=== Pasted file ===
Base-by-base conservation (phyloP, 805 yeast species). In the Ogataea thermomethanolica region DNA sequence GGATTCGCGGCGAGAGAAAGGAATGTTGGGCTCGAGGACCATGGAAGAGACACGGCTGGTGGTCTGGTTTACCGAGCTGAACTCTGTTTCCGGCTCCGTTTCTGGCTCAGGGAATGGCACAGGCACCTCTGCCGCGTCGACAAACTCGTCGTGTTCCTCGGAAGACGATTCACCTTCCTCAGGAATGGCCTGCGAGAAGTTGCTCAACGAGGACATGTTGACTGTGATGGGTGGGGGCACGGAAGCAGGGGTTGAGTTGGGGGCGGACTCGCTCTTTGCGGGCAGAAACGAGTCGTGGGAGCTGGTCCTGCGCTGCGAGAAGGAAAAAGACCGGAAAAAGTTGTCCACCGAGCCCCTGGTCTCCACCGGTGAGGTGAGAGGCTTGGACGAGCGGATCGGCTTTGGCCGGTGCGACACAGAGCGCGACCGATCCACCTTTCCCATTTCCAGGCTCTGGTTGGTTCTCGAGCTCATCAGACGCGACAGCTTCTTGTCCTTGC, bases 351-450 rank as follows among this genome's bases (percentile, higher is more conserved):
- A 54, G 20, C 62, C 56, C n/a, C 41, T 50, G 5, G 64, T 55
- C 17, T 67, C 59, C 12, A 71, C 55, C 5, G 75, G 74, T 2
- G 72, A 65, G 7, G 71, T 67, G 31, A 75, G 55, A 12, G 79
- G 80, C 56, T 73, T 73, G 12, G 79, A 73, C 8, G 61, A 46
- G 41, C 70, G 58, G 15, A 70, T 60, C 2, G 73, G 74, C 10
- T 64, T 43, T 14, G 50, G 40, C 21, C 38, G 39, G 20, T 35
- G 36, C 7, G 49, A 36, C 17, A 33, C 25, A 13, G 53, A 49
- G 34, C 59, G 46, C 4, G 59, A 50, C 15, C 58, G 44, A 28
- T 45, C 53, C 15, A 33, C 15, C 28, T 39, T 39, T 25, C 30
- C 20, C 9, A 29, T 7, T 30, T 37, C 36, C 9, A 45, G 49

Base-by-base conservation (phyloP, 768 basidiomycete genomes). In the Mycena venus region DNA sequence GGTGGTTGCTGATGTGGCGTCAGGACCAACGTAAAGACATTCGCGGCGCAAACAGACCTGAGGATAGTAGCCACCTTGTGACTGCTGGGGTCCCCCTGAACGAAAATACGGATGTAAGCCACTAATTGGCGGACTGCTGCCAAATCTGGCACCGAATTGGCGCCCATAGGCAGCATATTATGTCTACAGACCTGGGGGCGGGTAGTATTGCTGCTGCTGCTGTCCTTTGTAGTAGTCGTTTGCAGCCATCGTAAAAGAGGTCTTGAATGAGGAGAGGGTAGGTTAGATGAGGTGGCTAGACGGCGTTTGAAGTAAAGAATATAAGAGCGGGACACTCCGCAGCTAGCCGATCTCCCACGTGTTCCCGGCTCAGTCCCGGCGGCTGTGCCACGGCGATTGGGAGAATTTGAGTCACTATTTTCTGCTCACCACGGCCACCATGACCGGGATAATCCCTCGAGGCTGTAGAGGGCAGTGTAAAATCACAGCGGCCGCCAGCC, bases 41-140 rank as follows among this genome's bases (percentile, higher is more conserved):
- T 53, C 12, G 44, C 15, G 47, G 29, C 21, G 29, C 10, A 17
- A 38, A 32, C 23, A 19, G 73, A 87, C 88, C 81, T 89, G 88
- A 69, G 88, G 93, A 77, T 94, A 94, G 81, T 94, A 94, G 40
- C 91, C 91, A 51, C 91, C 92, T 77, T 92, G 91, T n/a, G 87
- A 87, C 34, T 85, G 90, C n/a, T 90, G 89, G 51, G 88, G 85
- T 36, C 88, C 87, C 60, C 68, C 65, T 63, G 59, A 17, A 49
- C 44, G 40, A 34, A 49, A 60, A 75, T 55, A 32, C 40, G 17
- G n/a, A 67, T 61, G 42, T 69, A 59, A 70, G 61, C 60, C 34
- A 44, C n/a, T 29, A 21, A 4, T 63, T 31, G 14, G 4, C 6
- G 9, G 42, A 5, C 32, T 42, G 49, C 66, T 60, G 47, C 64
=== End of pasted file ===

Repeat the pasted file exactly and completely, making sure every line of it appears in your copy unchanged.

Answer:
Base-by-base conservation (phyloP, 805 yeast species). In the Ogataea thermomethanolica region DNA sequence GGATTCGCGGCGAGAGAAAGGAATGTTGGGCTCGAGGACCATGGAAGAGACACGGCTGGTGGTCTGGTTTACCGAGCTGAACTCTGTTTCCGGCTCCGTTTCTGGCTCAGGGAATGGCACAGGCACCTCTGCCGCGTCGACAAACTCGTCGTGTTCCTCGGAAGACGATTCACCTTCCTCAGGAATGGCCTGCGAGAAGTTGCTCAACGAGGACATGTTGACTGTGATGGGTGGGGGCACGGAAGCAGGGGTTGAGTTGGGGGCGGACTCGCTCTTTGCGGGCAGAAACGAGTCGTGGGAGCTGGTCCTGCGCTGCGAGAAGGAAAAAGACCGGAAAAAGTTGTCCACCGAGCCCCTGGTCTCCACCGGTGAGGTGAGAGGCTTGGACGAGCGGATCGGCTTTGGCCGGTGCGACACAGAGCGCGACCGATCCACCTTTCCCATTTCCAGGCTCTGGTTGGTTCTCGAGCTCATCAGACGCGACAGCTTCTTGTCCTTGC, bases 351-450 rank as follows among this genome's bases (percentile, higher is more conserved):
- A 54, G 20, C 62, C 56, C n/a, C 41, T 50, G 5, G 64, T 55
- C 17, T 67, C 59, C 12, A 71, C 55, C 5, G 75, G 74, T 2
- G 72, A 65, G 7, G 71, T 67, G 31, A 75, G 55, A 12, G 79
- G 80, C 56, T 73, T 73, G 12, G 79, A 73, C 8, G 61, A 46
- G 41, C 70, G 58, G 15, A 70, T 60, C 2, G 73, G 74, C 10
- T 64, T 43, T 14, G 50, G 40, C 21, C 38, G 39, G 20, T 35
- G 36, C 7, G 49, A 36, C 17, A 33, C 25, A 13, G 53, A 49
- G 34, C 59, G 46, C 4, G 59, A 50, C 15, C 58, G 44, A 28
- T 45, C 53, C 15, A 33, C 15, C 28, T 39, T 39, T 25, C 30
- C 20, C 9, A 29, T 7, T 30, T 37, C 36, C 9, A 45, G 49

Base-by-base conservation (phyloP, 768 basidiomycete genomes). In the Mycena venus region DNA sequence GGTGGTTGCTGATGTGGCGTCAGGACCAACGTAAAGACATTCGCGGCGCAAACAGACCTGAGGATAGTAGCCACCTTGTGACTGCTGGGGTCCCCCTGAACGAAAATACGGATGTAAGCCACTAATTGGCGGACTGCTGCCAAATCTGGCACCGAATTGGCGCCCATAGGCAGCATATTATGTCTACAGACCTGGGGGCGGGTAGTATTGCTGCTGCTGCTGTCCTTTGTAGTAGTCGTTTGCAGCCATCGTAAAAGAGGTCTTGAATGAGGAGAGGGTAGGTTAGATGAGGTGGCTAGACGGCGTTTGAAGTAAAGAATATAAGAGCGGGACACTCCGCAGCTAGCCGATCTCCCACGTGTTCCCGGCTCAGTCCCGGCGGCTGTGCCACGGCGATTGGGAGAATTTGAGTCACTATTTTCTGCTCACCACGGCCACCATGACCGGGATAATCCCTCGAGGCTGTAGAGGGCAGTGTAAAATCACAGCGGCCGCCAGCC, bases 41-140 rank as follows among this genome's bases (percentile, higher is more conserved):
- T 53, C 12, G 44, C 15, G 47, G 29, C 21, G 29, C 10, A 17
- A 38, A 32, C 23, A 19, G 73, A 87, C 88, C 81, T 89, G 88
- A 69, G 88, G 93, A 77, T 94, A 94, G 81, T 94, A 94, G 40
- C 91, C 91, A 51, C 91, C 92, T 77, T 92, G 91, T n/a, G 87
- A 87, C 34, T 85, G 90, C n/a, T 90, G 89, G 51, G 88, G 85
- T 36, C 88, C 87, C 60, C 68, C 65, T 63, G 59, A 17, A 49
- C 44, G 40, A 34, A 49, A 60, A 75, T 55, A 32, C 40, G 17
- G n/a, A 67, T 61, G 42, T 69, A 59, A 70, G 61, C 60, C 34
- A 44, C n/a, T 29, A 21, A 4, T 63, T 31, G 14, G 4, C 6
- G 9, G 42, A 5, C 32, T 42, G 49, C 66, T 60, G 47, C 64